Republican resistance, state by state

by Wade Rathke

February 26, 2021

Little Rock    After four years of Twitter torture, I understand how people seem to be following every little cough and sneeze in Washington these days, crossing their fingers for this appointment, that bill, friends with other countries, smiles, and not spits at collaborations around peace, climate, and more. Even when not exactly winning, it’s a relief. At the same time, make no mistake, if there was a call to join the resistance after Trump’s election, there is already an embedded resistance from Republicans in legislatures from state to state that is powerful and dangerous without bothering to knit pink hats or hit the street. It is easy to find examples of these grassroots political struggles everywhere.

In Georgia recently, I listened to reporters and lobbyists debating the range of voter repression bills introduced and moving through the legislature there. A bill that had advanced the farthest required a photocopy of a voter’s identification to secure a mail ballot, rather than simply having their signature matched to their voter registration was seen as a win, despite the burden it would put on poorer families without easy access to a copy machine who would be discouraged and disenfranchised. One after another talked about the fact that they could live with this if this were the worst that emerged from the session. It wasn’t the old story about settling for half a loaf, but more a situation where they were arguing it was a deep wound, but not a fatal blow. Other bills in the hopper were even more draconian. There was a lot of discussion about when the crossover date might hit, when a bill had to move from one house to the other in order to have a chance to pass in the mandated limit for a forty-day session, hoping that some of the bad lot would die on the hardflip of the calendar.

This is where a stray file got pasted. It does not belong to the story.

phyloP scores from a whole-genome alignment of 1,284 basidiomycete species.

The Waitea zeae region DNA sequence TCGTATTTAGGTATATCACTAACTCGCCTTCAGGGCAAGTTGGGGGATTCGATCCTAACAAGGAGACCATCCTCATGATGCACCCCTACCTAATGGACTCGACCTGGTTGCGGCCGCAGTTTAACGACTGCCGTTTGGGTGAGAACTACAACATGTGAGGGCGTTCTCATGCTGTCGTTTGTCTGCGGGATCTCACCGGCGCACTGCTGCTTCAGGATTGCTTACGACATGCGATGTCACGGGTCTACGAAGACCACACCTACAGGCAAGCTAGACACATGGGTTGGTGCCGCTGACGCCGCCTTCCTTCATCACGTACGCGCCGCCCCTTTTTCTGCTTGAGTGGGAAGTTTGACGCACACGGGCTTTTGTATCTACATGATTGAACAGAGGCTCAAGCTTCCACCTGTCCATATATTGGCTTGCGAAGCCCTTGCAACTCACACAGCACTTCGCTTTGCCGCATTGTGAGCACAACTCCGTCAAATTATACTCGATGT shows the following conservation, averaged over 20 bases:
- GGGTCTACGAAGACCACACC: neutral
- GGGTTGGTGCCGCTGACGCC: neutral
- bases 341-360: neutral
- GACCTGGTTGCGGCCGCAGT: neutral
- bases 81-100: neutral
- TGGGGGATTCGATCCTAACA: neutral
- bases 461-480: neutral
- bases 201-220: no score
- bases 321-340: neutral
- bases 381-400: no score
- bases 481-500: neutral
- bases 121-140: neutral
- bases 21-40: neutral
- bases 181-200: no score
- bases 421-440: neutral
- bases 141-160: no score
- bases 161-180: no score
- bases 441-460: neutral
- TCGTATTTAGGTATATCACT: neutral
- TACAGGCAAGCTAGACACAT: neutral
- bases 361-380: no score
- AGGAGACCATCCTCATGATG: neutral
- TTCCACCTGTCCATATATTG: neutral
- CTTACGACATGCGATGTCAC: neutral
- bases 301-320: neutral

In Arkansas, a board meeting for the radio station began with a heads up from one of our members that a bill had been introduced to make any collective bargaining or union recognition of public employees illegal. Mind you, there is no procedure that allows unions to be recognized now, whether local employees or state workers. For the most part, it just isn’t done. On the other hand, even though as rare as hen’s teeth, there are some limited agreements for city workers in Little Rock and for some school teachers here and there. Given the polarizing fights, place to place, about reopening schools, along with the rest of the economy, in Arkansas, just as elsewhere, the real target of this legislation is to get rid of any semblance of school workers’ ability to stand in the way.

There are close to 200 voting bills introduced in legislatures around the country to suppress the vote. Louisiana, Texas, Pennsylvania, one state after another, the examples are legion. The fights to just take the wounds, as long as they don’t kill, are happening at the grassroots level everywhere. We have to be careful that in keeping an eye on Washington, we don’t end up with worse trouble right under our noses and close to home.


Wade Rathke is founder and chief organizer of ACORN and ACORN International. You can find Wade’s recent past posts here Chief Organizer Reports. And you can link to his website here Chief Organizer ACORN/ACORN International.

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